Wharfs and Crocodiles

A wharf is a structure on the shore of a harbour or on the bank of a river or canal where ships may dock to load and unload cargo or passengers. It is recommended that inspections be undertaken at least every 2 years for urban wharves and every 3 to 5 years for regional wharves. These inspections are crucial too ensure that the structural integrity of the wharf is maintained. The steel piles supporting the structure will corrode over time so it is important that they are surveyed so that we know which piles need to be replaced.

Our groups approach to this problem is a quite simple solution – using technology instead of people to inspect the wharfs in crocodile infested waters.

Underwater drones:

Underwater Remote Operated Vehicles (ROV), sometimes known as underwater drones, are any vehicles that can operate underwater without a human occupant and are instead controlled from land or ship. ROVs are commonly used in oceanic research, for purposes such as current and temperature measurement, ocean floor mapping, and Hydrothermal vent detection.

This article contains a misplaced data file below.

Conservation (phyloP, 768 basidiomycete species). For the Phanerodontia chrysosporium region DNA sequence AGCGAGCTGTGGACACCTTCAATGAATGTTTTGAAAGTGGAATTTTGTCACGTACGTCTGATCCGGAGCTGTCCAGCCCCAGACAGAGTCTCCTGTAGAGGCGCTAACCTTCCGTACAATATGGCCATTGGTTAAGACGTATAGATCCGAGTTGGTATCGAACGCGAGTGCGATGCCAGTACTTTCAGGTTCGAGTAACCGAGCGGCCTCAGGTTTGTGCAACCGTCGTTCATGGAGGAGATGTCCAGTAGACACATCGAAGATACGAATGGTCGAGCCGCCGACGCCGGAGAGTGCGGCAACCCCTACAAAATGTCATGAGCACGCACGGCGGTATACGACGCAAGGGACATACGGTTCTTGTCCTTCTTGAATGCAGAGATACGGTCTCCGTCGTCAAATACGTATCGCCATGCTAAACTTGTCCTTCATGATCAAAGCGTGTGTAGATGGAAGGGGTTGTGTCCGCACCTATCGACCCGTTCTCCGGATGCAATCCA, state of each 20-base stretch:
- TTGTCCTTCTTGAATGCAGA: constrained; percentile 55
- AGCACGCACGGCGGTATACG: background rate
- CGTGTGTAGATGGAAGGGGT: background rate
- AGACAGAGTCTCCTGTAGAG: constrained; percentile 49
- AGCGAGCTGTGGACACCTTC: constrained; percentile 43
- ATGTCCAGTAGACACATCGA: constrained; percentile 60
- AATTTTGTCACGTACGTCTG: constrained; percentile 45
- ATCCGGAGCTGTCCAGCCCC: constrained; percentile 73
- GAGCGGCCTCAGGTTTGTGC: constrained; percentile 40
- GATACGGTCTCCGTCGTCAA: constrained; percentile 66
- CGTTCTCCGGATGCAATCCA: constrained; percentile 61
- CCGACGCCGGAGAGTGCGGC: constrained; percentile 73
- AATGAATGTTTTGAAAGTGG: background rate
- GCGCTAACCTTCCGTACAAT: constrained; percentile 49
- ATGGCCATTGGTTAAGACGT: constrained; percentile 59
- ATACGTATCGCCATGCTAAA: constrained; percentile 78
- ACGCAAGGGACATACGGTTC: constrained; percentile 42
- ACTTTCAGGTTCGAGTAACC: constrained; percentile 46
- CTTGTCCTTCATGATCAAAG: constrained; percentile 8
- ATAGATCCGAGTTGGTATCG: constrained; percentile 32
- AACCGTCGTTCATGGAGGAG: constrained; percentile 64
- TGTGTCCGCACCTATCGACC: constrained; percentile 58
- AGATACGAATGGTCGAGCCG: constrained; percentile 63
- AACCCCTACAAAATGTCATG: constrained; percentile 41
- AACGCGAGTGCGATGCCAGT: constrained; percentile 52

If fitted with an Ultrasonic Distance Measurer (UDM), the ROV would have the ability to measure the width of the piles underneath the wharf. This would eliminate the need to send people underwater to inspect wharves meaning that no one would be put in danger.

Best underwater drones 2020: the 13 best ROVs this year

Self-propelled shark cage:

The Self Propelled Ocean Cage (SPOC) is an experimental self-propelled cage for divers to get up close and personal with sharks. If someone must be sent underwater to inspect or repair the wharf, this technology will enable people to easily fix and/or replace anything that is broken while also protecting from the crocodiles.

This strange underwater contraption is revolutionising underwater  filmmaking | Animalogic

Tracking chips:

Satellite tracking tags send a signal every time the shark’s fin breaks the waters’ surface and the transmitter can send the data straight to the satellite receiver. These tags are attached to the dorsal fin of a shark while the shark is held beside the boat. The shark can be followed for the life of the tag battery. A similar chip to the ones that are used to track sharks could be used to track crocodiles in the area. If a crocodile is approaching the tracking chip will send a signal alerting anyone that happens to be in the water if a crocodile is near by.

GPS for Sharks – Shark Research & Conservation Program (SRC) | University  of Miami